Health and Technology
With first visit to Starr County Campus in books, STC President Dr. Ricardo J. Solis outlines his plans for the future of education in the region
STC President Dr. Ricardo J. Solis (left) held his first visit to STC’s Starr County Campus, in which he toured its facilities and met with students. Solis then met with county stakeholders in order to connect with local business and community leaders in Rio Grande City who heard for the first time, the new president’s plan to address the challenges for higher education in the region. Left to right, Dr. Solis, STC Board Chair Rose Benavidez, and Starr County Campus Administrator Dr. Arturo Montiel.
Never before in the economic history of the United States has the community college been better poised to create the skills provided for the next generation of jobs in the nation, according to South Texas College President Dr. Ricardo J. Solis.
Speaking during a Presidential Welcome Tour at STC’s Starr County Campus, Dr. Solis had the opportunity to connect with local business and community leaders in Rio Grande City who heard for the first time, the new president’s plan to address the challenges for higher education in the region.
At issue, according to those community stakeholders are the demographic benchmarks in Starr, as well as capitalizing on the many opportunities and responsibilities to the residents served by the college.
“For the first time in 27 years, South Texas College was in a position to find a new president, and it was odd to spend a year without (founding president) Dr. Shirley A.Reed when it came to college business,” said STC Board Chair Rose Benavidez. “We also knew that the challenges of a horrid pandemic changed us, not only in the way we do business, but in a sense allowing us to look at life and see what the future looks like.
“It almost seemed appropriate that opening up wasn't just about bringing students back, but it was about bringing the college back,” Benavidez said.
Sam Vale, President of Starr-Camargo Bridge Company added that the many opportunities and responsibilities the college brings forth, need to blend with partnered school districts.
“I think that the most important thing would be to blend together public schools and have them knowledgeable in early college activities,” said Vale. “I would encourage that we make room for all levels of people to be able to prosper.”
The tour was Solis’ first visit to STC’s Starr County Campus, in which he toured its facilities and met with students. He then met with county stakeholders during a luncheon.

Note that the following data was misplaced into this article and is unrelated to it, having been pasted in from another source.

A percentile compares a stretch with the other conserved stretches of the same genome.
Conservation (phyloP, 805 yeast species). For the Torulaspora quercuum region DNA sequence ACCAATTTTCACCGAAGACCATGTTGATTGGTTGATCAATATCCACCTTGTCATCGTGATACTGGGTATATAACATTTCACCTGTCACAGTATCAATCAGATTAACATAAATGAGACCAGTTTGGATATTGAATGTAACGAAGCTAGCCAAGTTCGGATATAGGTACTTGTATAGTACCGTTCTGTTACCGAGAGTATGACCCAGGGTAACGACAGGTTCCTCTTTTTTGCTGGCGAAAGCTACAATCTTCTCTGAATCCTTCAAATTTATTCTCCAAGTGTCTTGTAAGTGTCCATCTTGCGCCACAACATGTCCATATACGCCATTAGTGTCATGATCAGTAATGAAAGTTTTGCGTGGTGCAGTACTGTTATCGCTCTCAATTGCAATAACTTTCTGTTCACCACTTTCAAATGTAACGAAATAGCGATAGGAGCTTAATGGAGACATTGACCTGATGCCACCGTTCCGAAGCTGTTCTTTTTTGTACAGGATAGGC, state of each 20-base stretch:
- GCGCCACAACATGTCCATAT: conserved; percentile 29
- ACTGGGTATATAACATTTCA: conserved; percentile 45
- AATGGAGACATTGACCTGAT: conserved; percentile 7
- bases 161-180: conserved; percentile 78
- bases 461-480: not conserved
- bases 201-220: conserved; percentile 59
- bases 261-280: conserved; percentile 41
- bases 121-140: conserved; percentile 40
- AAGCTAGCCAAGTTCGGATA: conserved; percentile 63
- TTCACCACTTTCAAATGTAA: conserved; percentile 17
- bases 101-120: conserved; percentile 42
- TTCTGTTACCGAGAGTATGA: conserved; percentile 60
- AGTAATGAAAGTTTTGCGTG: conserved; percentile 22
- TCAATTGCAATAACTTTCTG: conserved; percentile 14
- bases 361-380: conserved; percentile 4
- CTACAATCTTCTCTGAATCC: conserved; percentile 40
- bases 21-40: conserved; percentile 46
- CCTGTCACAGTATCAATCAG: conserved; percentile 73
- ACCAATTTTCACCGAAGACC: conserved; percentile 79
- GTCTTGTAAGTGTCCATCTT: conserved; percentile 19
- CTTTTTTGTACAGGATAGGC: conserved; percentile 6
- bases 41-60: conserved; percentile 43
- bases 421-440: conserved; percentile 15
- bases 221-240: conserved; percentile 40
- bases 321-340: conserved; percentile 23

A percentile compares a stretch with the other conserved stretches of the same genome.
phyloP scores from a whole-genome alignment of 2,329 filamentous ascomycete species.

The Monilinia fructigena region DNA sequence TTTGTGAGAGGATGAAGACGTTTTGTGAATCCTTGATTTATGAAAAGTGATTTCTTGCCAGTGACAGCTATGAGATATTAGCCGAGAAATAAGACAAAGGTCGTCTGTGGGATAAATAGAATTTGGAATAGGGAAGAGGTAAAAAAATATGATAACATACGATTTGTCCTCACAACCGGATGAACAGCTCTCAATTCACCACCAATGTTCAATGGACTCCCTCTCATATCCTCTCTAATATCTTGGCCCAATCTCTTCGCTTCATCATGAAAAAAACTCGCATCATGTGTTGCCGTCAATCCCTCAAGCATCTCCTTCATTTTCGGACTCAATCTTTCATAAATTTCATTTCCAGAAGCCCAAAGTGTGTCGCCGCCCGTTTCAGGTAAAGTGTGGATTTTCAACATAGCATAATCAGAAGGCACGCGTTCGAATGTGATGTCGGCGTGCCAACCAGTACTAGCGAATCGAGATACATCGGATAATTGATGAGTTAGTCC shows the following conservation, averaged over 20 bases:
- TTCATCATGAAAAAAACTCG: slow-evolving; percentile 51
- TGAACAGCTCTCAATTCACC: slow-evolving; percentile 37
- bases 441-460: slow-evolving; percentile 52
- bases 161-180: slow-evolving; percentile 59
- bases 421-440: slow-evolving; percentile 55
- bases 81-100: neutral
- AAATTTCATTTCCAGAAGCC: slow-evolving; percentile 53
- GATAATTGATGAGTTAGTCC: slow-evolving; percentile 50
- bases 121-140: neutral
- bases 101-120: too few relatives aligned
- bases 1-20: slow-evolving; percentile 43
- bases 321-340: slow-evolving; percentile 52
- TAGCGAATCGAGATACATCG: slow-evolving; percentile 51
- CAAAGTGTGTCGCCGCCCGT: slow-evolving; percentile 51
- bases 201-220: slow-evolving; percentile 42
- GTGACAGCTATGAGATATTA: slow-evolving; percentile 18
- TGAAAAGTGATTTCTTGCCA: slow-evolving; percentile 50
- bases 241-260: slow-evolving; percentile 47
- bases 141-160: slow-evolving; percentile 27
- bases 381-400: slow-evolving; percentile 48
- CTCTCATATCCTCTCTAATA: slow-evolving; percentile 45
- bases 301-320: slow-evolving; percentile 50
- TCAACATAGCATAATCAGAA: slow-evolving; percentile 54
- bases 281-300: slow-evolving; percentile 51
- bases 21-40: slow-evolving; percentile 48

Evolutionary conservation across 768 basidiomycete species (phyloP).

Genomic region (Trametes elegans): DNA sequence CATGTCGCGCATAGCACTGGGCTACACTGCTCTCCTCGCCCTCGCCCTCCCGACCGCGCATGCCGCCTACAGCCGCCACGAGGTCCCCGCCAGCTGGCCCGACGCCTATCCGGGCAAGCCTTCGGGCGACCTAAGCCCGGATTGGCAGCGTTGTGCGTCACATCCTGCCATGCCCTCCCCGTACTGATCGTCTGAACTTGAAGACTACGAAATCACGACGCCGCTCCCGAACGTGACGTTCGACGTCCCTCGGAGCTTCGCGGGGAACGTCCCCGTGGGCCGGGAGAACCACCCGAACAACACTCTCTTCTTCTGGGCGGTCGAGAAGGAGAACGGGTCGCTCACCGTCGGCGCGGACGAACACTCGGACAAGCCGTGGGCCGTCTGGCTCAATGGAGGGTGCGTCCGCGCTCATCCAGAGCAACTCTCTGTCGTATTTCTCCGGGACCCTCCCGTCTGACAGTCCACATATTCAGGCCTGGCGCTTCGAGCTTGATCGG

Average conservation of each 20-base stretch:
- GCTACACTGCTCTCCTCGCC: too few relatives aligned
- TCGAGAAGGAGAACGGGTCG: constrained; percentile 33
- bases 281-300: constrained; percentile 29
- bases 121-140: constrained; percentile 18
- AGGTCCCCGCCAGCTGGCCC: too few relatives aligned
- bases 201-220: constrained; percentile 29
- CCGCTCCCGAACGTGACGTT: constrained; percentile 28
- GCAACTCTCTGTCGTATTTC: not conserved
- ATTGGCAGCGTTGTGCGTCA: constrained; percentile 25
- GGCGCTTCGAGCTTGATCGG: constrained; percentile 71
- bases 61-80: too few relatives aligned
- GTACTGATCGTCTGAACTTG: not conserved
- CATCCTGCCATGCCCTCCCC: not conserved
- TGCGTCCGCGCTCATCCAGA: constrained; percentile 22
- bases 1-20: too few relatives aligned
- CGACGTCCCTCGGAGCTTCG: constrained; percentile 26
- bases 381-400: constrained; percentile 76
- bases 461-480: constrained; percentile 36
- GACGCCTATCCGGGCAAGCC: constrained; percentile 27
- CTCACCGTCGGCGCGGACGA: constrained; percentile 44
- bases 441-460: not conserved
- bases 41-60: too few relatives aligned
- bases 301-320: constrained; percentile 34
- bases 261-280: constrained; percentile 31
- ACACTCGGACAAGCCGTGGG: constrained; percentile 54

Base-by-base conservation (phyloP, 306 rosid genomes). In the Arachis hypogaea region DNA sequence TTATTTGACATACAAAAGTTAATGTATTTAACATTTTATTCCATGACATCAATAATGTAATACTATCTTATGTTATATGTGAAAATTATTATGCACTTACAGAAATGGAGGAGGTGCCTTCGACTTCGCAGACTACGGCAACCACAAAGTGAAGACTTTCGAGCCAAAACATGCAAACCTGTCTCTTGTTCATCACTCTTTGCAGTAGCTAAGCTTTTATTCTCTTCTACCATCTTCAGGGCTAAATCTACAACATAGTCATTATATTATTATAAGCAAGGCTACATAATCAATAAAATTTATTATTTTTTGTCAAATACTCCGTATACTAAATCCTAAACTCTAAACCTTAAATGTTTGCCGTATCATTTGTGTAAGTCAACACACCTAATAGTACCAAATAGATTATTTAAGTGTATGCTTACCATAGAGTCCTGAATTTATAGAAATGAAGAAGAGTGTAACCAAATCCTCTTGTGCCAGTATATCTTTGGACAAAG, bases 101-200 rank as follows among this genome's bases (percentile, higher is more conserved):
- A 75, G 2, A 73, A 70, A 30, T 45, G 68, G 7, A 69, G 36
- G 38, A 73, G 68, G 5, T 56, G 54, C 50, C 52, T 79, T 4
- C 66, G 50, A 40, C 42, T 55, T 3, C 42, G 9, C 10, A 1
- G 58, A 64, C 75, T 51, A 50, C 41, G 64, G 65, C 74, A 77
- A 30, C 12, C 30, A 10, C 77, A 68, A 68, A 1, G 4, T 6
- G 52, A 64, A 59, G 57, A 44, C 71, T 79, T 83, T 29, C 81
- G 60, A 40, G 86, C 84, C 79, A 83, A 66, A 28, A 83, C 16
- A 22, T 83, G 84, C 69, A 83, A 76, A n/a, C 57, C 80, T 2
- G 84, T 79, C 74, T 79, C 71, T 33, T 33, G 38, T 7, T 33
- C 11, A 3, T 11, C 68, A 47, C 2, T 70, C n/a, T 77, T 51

“Our vision is to convert and continue growing this area into a stellar region for technology and health. These are the two areas that we will focus on because that is where the future is.”
Guests attending included Starr County Judge Eloy Vera, State Rep. Ryan Guillen D-Rio Grande City, as well as Sam Vale.
The South Texas College Board of Trustees was represented by Chair Benavidez, Vice Chair Dr. Alejo Salinas Jr., and Trustee Danny Guzman.
At the luncheon with stakeholders, Dr. Solis emphasized his background in economic development to outline his plan that will combine technology and health to grow local economies, something that Starr County Judge Vera emphasized as well.
“At one time there was (unemployment) at 35 percent, and if there is one thing the people of Starr County want, is to work,” Vera said. “Unfortunately, we did not have the skill labor to get them jobs.
“Thanks to STC and Workforce Solutions, we were able to get that unemployment number down to a single digit, but I think the major reason was STC in getting our people trained in the skills that were needed.”
At its roots, economic development is improving and setting up those conditions to improve growth and quality of life for communities, according to Dr. Solis.
“I was just blown away of the magnitude, the size of this campus, and most importantly the potential of where we are going take this because the infrastructure is already here,” Dr. Solis told attendees at the luncheon. “Our vision is to convert and continue growing this area into a stellar region for technology and health. These are the two areas that we will focus on because that is where the future is.”
Drawing upon experience in international trade, from international bridges to industrial parks in diverse regions including Mexico, South America, China and the Rio Grande Valley, Solis said it’s the community colleges that are now perfectly positioned to provide the next generation of skills providers in the nation.
“Never before in the economic history of the United States has the community college been better poised to providing these skills availability and the skills providers,” he said. “This is where the community college fits. The community college is perfectly positioned for this.”
State Rep. Guillen said that the county’s campus is important in adding to that economic development by ensuring that students at the campus succeed.
“The reason why we are here is because the campus is very important to us,” Guillen said. “It’s important to the Starr County community and the success of our students who attend the campus.”